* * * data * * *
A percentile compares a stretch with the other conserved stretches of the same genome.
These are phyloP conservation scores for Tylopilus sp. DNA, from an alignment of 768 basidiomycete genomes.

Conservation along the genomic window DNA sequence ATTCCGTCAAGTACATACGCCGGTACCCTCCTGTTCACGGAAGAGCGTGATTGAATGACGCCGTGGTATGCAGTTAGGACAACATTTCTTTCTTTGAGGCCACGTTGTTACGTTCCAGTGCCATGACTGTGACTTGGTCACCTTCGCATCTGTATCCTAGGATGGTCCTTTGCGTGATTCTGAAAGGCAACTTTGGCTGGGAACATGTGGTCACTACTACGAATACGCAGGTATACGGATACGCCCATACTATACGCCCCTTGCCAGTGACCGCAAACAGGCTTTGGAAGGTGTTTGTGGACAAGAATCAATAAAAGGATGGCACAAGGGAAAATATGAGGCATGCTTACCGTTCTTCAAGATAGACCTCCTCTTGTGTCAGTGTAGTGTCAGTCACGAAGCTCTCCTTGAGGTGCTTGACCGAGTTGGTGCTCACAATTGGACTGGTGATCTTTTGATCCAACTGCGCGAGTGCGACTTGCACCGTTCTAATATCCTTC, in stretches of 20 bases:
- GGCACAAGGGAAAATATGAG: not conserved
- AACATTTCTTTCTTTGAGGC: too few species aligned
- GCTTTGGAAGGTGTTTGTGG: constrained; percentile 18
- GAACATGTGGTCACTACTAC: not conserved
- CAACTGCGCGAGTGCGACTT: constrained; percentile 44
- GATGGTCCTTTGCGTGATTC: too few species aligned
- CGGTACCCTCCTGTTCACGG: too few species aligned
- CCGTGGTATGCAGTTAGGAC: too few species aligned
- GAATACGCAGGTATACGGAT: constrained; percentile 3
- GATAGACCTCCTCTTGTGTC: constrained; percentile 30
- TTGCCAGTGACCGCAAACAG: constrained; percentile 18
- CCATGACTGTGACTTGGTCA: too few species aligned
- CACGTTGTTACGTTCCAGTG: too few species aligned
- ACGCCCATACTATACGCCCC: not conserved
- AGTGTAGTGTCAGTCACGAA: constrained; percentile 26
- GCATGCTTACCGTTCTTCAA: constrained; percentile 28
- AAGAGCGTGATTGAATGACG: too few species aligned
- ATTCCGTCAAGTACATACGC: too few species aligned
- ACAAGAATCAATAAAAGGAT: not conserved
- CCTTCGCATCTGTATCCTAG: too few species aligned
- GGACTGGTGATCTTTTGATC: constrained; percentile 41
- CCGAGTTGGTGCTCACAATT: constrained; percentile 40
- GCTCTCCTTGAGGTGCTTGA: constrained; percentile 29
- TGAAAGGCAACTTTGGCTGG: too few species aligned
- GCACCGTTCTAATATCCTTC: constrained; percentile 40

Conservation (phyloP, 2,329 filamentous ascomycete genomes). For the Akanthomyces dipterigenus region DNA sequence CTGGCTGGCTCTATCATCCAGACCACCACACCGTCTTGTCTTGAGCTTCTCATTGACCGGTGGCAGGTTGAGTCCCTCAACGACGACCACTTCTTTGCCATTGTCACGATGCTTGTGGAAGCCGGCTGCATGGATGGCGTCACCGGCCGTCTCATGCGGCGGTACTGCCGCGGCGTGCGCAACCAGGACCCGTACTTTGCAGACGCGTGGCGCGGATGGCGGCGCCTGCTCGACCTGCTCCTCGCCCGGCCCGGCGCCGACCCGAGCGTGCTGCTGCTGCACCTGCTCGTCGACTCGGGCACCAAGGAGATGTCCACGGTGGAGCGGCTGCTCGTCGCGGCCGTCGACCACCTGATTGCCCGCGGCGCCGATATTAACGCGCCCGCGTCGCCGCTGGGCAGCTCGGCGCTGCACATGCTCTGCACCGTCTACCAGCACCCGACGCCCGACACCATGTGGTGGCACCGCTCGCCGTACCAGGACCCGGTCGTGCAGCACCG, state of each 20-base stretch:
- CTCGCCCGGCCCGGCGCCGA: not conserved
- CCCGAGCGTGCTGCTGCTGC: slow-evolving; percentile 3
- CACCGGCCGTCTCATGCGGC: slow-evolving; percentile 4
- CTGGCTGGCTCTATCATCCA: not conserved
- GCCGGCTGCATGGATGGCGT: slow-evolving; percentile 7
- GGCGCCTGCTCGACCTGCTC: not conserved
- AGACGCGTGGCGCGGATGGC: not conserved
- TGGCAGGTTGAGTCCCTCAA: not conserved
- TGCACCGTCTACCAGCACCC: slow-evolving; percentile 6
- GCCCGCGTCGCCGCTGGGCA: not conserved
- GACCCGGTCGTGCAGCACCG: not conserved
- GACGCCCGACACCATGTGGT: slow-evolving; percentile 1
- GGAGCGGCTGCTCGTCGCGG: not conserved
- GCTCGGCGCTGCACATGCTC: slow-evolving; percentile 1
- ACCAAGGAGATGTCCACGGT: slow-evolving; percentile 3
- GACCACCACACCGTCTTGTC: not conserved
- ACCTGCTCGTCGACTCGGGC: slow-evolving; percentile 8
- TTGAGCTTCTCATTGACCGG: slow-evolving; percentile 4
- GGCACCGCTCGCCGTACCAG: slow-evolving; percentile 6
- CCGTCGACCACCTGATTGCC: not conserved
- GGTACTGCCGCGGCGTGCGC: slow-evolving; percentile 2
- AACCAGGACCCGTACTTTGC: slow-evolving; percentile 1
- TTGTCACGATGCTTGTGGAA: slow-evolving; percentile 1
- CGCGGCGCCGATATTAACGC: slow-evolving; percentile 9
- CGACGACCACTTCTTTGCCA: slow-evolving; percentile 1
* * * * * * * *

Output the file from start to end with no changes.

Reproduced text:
A percentile compares a stretch with the other conserved stretches of the same genome.
These are phyloP conservation scores for Tylopilus sp. DNA, from an alignment of 768 basidiomycete genomes.

Conservation along the genomic window DNA sequence ATTCCGTCAAGTACATACGCCGGTACCCTCCTGTTCACGGAAGAGCGTGATTGAATGACGCCGTGGTATGCAGTTAGGACAACATTTCTTTCTTTGAGGCCACGTTGTTACGTTCCAGTGCCATGACTGTGACTTGGTCACCTTCGCATCTGTATCCTAGGATGGTCCTTTGCGTGATTCTGAAAGGCAACTTTGGCTGGGAACATGTGGTCACTACTACGAATACGCAGGTATACGGATACGCCCATACTATACGCCCCTTGCCAGTGACCGCAAACAGGCTTTGGAAGGTGTTTGTGGACAAGAATCAATAAAAGGATGGCACAAGGGAAAATATGAGGCATGCTTACCGTTCTTCAAGATAGACCTCCTCTTGTGTCAGTGTAGTGTCAGTCACGAAGCTCTCCTTGAGGTGCTTGACCGAGTTGGTGCTCACAATTGGACTGGTGATCTTTTGATCCAACTGCGCGAGTGCGACTTGCACCGTTCTAATATCCTTC, in stretches of 20 bases:
- GGCACAAGGGAAAATATGAG: not conserved
- AACATTTCTTTCTTTGAGGC: too few species aligned
- GCTTTGGAAGGTGTTTGTGG: constrained; percentile 18
- GAACATGTGGTCACTACTAC: not conserved
- CAACTGCGCGAGTGCGACTT: constrained; percentile 44
- GATGGTCCTTTGCGTGATTC: too few species aligned
- CGGTACCCTCCTGTTCACGG: too few species aligned
- CCGTGGTATGCAGTTAGGAC: too few species aligned
- GAATACGCAGGTATACGGAT: constrained; percentile 3
- GATAGACCTCCTCTTGTGTC: constrained; percentile 30
- TTGCCAGTGACCGCAAACAG: constrained; percentile 18
- CCATGACTGTGACTTGGTCA: too few species aligned
- CACGTTGTTACGTTCCAGTG: too few species aligned
- ACGCCCATACTATACGCCCC: not conserved
- AGTGTAGTGTCAGTCACGAA: constrained; percentile 26
- GCATGCTTACCGTTCTTCAA: constrained; percentile 28
- AAGAGCGTGATTGAATGACG: too few species aligned
- ATTCCGTCAAGTACATACGC: too few species aligned
- ACAAGAATCAATAAAAGGAT: not conserved
- CCTTCGCATCTGTATCCTAG: too few species aligned
- GGACTGGTGATCTTTTGATC: constrained; percentile 41
- CCGAGTTGGTGCTCACAATT: constrained; percentile 40
- GCTCTCCTTGAGGTGCTTGA: constrained; percentile 29
- TGAAAGGCAACTTTGGCTGG: too few species aligned
- GCACCGTTCTAATATCCTTC: constrained; percentile 40

Conservation (phyloP, 2,329 filamentous ascomycete genomes). For the Akanthomyces dipterigenus region DNA sequence CTGGCTGGCTCTATCATCCAGACCACCACACCGTCTTGTCTTGAGCTTCTCATTGACCGGTGGCAGGTTGAGTCCCTCAACGACGACCACTTCTTTGCCATTGTCACGATGCTTGTGGAAGCCGGCTGCATGGATGGCGTCACCGGCCGTCTCATGCGGCGGTACTGCCGCGGCGTGCGCAACCAGGACCCGTACTTTGCAGACGCGTGGCGCGGATGGCGGCGCCTGCTCGACCTGCTCCTCGCCCGGCCCGGCGCCGACCCGAGCGTGCTGCTGCTGCACCTGCTCGTCGACTCGGGCACCAAGGAGATGTCCACGGTGGAGCGGCTGCTCGTCGCGGCCGTCGACCACCTGATTGCCCGCGGCGCCGATATTAACGCGCCCGCGTCGCCGCTGGGCAGCTCGGCGCTGCACATGCTCTGCACCGTCTACCAGCACCCGACGCCCGACACCATGTGGTGGCACCGCTCGCCGTACCAGGACCCGGTCGTGCAGCACCG, state of each 20-base stretch:
- CTCGCCCGGCCCGGCGCCGA: not conserved
- CCCGAGCGTGCTGCTGCTGC: slow-evolving; percentile 3
- CACCGGCCGTCTCATGCGGC: slow-evolving; percentile 4
- CTGGCTGGCTCTATCATCCA: not conserved
- GCCGGCTGCATGGATGGCGT: slow-evolving; percentile 7
- GGCGCCTGCTCGACCTGCTC: not conserved
- AGACGCGTGGCGCGGATGGC: not conserved
- TGGCAGGTTGAGTCCCTCAA: not conserved
- TGCACCGTCTACCAGCACCC: slow-evolving; percentile 6
- GCCCGCGTCGCCGCTGGGCA: not conserved
- GACCCGGTCGTGCAGCACCG: not conserved
- GACGCCCGACACCATGTGGT: slow-evolving; percentile 1
- GGAGCGGCTGCTCGTCGCGG: not conserved
- GCTCGGCGCTGCACATGCTC: slow-evolving; percentile 1
- ACCAAGGAGATGTCCACGGT: slow-evolving; percentile 3
- GACCACCACACCGTCTTGTC: not conserved
- ACCTGCTCGTCGACTCGGGC: slow-evolving; percentile 8
- TTGAGCTTCTCATTGACCGG: slow-evolving; percentile 4
- GGCACCGCTCGCCGTACCAG: slow-evolving; percentile 6
- CCGTCGACCACCTGATTGCC: not conserved
- GGTACTGCCGCGGCGTGCGC: slow-evolving; percentile 2
- AACCAGGACCCGTACTTTGC: slow-evolving; percentile 1
- TTGTCACGATGCTTGTGGAA: slow-evolving; percentile 1
- CGCGGCGCCGATATTAACGC: slow-evolving; percentile 9
- CGACGACCACTTCTTTGCCA: slow-evolving; percentile 1